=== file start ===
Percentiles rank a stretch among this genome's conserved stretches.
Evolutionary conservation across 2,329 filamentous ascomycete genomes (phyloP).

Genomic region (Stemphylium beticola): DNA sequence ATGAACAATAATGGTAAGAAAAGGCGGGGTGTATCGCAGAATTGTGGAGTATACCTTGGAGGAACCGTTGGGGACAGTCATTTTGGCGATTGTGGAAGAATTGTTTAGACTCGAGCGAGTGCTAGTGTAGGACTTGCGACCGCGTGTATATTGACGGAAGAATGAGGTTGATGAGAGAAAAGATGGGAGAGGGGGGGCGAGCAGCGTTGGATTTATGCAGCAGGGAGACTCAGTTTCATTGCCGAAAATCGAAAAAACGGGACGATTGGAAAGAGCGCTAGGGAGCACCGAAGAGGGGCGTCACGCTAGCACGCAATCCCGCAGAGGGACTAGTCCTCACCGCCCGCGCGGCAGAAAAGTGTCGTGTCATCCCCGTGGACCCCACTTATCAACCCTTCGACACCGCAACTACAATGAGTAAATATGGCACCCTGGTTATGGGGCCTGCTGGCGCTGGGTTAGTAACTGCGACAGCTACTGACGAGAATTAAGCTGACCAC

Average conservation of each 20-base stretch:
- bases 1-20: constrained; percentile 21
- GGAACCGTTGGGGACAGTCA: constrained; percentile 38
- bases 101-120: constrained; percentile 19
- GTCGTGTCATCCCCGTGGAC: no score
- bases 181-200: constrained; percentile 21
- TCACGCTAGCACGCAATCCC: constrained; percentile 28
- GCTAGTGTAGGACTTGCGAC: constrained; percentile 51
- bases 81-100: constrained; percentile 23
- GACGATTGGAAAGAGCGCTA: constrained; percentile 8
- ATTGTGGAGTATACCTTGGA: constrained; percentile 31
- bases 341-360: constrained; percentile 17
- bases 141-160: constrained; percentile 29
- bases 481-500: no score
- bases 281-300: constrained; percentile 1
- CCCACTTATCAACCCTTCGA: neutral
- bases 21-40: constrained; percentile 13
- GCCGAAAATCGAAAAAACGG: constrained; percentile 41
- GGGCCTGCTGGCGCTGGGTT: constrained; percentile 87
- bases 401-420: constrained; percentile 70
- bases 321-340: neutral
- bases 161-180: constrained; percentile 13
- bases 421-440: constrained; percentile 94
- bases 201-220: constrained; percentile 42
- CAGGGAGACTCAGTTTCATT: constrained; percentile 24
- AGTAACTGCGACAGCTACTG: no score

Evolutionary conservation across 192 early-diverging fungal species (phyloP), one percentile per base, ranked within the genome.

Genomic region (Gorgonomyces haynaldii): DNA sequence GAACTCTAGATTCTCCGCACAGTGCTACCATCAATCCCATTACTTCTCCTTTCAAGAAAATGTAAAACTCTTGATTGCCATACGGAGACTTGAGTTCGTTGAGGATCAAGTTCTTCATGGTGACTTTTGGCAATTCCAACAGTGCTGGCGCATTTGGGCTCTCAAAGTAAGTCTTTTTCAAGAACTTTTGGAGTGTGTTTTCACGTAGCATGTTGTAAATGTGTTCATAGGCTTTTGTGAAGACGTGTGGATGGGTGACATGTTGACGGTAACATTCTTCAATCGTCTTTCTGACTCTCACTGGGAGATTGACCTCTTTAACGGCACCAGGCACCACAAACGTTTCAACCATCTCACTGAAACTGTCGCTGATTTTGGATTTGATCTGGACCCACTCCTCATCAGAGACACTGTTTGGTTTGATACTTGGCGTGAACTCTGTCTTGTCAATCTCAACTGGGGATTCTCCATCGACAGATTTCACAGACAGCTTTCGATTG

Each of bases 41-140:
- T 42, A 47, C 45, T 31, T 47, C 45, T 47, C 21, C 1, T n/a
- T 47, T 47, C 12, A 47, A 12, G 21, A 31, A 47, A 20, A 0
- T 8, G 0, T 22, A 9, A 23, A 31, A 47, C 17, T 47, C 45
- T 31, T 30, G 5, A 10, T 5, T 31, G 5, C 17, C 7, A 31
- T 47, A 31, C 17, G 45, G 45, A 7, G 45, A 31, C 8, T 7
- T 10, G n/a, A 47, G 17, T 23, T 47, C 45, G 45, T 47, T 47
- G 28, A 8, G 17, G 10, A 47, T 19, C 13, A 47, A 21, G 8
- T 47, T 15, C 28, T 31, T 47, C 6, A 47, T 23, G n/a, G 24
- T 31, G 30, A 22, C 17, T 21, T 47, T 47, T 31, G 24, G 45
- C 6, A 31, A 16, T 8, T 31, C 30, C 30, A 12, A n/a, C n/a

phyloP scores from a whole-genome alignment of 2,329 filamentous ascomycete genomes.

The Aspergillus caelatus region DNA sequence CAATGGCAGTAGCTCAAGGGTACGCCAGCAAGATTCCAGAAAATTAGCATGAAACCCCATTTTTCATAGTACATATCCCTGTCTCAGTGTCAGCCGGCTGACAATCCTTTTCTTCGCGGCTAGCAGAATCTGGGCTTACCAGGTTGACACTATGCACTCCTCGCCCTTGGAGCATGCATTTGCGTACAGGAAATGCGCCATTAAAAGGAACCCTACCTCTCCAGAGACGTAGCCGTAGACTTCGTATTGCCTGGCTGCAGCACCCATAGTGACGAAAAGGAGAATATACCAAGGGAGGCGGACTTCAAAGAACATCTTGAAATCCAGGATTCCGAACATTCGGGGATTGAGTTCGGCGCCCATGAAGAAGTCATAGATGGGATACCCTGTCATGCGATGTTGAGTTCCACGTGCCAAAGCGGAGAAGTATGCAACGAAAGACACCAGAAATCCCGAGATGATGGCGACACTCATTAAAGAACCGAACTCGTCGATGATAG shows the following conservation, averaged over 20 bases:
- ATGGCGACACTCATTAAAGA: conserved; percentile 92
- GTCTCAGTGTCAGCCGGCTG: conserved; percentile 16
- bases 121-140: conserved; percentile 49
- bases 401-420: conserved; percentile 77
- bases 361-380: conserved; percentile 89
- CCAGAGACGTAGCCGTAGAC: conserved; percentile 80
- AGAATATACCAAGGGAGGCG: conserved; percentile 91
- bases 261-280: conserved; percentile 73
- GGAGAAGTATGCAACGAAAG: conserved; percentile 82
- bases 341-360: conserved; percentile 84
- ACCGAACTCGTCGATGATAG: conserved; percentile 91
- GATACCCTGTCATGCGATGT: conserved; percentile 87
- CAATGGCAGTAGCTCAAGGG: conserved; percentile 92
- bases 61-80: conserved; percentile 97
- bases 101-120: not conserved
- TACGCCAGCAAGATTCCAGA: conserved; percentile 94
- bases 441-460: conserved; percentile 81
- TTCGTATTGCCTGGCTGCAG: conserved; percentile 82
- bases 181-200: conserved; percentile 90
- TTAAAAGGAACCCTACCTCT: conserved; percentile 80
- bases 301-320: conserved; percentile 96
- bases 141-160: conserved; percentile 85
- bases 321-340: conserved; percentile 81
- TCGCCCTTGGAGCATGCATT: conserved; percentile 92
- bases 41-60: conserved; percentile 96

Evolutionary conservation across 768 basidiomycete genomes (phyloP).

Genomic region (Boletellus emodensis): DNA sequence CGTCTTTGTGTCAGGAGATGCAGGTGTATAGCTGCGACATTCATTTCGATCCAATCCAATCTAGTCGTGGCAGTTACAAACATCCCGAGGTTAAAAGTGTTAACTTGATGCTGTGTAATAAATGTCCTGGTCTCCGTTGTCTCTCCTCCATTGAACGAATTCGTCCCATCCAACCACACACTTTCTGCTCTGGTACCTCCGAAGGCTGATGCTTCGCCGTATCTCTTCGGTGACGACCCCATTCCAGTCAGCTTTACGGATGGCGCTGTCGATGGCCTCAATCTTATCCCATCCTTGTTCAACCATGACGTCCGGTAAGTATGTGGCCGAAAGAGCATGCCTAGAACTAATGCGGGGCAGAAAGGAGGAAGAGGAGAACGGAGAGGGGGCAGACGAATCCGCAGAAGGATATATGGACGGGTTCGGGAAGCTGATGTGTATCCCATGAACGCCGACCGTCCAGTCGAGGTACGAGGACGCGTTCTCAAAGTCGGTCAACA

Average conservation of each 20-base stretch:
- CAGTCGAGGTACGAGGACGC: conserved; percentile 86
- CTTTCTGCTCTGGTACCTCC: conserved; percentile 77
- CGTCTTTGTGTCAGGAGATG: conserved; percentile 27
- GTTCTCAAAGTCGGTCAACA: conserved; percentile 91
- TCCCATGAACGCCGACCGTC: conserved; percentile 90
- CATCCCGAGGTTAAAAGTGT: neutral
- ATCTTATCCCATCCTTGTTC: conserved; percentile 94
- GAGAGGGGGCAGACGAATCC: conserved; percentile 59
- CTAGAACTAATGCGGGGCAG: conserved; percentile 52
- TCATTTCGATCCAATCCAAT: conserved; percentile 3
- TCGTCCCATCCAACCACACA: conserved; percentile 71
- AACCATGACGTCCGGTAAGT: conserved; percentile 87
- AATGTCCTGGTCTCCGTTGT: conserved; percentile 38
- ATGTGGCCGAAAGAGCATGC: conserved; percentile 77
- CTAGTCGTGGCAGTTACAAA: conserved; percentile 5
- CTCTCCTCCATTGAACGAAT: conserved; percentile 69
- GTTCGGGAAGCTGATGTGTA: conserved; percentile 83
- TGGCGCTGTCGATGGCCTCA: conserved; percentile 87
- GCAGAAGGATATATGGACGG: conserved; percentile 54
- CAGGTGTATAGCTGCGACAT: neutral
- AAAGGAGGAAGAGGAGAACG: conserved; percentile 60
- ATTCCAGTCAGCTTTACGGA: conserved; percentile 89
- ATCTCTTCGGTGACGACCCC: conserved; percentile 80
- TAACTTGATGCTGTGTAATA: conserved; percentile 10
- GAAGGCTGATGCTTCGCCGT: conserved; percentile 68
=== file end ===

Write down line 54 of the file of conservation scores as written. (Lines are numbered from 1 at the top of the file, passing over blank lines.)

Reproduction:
- bases 341-360: conserved; percentile 84